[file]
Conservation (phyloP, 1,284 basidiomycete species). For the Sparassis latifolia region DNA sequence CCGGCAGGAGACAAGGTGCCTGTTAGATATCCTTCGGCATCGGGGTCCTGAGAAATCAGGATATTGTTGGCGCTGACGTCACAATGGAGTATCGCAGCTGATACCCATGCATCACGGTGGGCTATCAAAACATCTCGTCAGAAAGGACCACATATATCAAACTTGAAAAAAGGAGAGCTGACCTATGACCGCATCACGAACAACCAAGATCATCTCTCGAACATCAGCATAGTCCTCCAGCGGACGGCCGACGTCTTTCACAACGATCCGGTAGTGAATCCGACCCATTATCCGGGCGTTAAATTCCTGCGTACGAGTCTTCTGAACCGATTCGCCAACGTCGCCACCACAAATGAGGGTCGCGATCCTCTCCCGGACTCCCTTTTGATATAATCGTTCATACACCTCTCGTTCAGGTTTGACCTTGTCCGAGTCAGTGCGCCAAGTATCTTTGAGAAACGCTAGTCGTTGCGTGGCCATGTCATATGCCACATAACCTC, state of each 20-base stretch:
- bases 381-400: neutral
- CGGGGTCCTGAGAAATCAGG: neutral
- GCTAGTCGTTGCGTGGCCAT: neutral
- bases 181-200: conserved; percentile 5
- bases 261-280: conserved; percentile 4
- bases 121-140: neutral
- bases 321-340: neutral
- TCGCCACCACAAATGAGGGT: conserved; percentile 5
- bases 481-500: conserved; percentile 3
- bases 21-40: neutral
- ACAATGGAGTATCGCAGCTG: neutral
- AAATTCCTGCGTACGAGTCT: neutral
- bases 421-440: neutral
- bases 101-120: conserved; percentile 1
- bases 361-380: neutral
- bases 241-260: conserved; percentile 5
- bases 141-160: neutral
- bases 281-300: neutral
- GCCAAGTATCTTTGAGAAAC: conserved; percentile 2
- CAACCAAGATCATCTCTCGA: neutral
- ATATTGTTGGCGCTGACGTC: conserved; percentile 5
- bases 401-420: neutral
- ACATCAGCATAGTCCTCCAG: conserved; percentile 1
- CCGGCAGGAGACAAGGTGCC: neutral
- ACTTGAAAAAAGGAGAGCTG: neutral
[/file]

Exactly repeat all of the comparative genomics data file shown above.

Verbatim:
Conservation (phyloP, 1,284 basidiomycete species). For the Sparassis latifolia region DNA sequence CCGGCAGGAGACAAGGTGCCTGTTAGATATCCTTCGGCATCGGGGTCCTGAGAAATCAGGATATTGTTGGCGCTGACGTCACAATGGAGTATCGCAGCTGATACCCATGCATCACGGTGGGCTATCAAAACATCTCGTCAGAAAGGACCACATATATCAAACTTGAAAAAAGGAGAGCTGACCTATGACCGCATCACGAACAACCAAGATCATCTCTCGAACATCAGCATAGTCCTCCAGCGGACGGCCGACGTCTTTCACAACGATCCGGTAGTGAATCCGACCCATTATCCGGGCGTTAAATTCCTGCGTACGAGTCTTCTGAACCGATTCGCCAACGTCGCCACCACAAATGAGGGTCGCGATCCTCTCCCGGACTCCCTTTTGATATAATCGTTCATACACCTCTCGTTCAGGTTTGACCTTGTCCGAGTCAGTGCGCCAAGTATCTTTGAGAAACGCTAGTCGTTGCGTGGCCATGTCATATGCCACATAACCTC, state of each 20-base stretch:
- bases 381-400: neutral
- CGGGGTCCTGAGAAATCAGG: neutral
- GCTAGTCGTTGCGTGGCCAT: neutral
- bases 181-200: conserved; percentile 5
- bases 261-280: conserved; percentile 4
- bases 121-140: neutral
- bases 321-340: neutral
- TCGCCACCACAAATGAGGGT: conserved; percentile 5
- bases 481-500: conserved; percentile 3
- bases 21-40: neutral
- ACAATGGAGTATCGCAGCTG: neutral
- AAATTCCTGCGTACGAGTCT: neutral
- bases 421-440: neutral
- bases 101-120: conserved; percentile 1
- bases 361-380: neutral
- bases 241-260: conserved; percentile 5
- bases 141-160: neutral
- bases 281-300: neutral
- GCCAAGTATCTTTGAGAAAC: conserved; percentile 2
- CAACCAAGATCATCTCTCGA: neutral
- ATATTGTTGGCGCTGACGTC: conserved; percentile 5
- bases 401-420: neutral
- ACATCAGCATAGTCCTCCAG: conserved; percentile 1
- CCGGCAGGAGACAAGGTGCC: neutral
- ACTTGAAAAAAGGAGAGCTG: neutral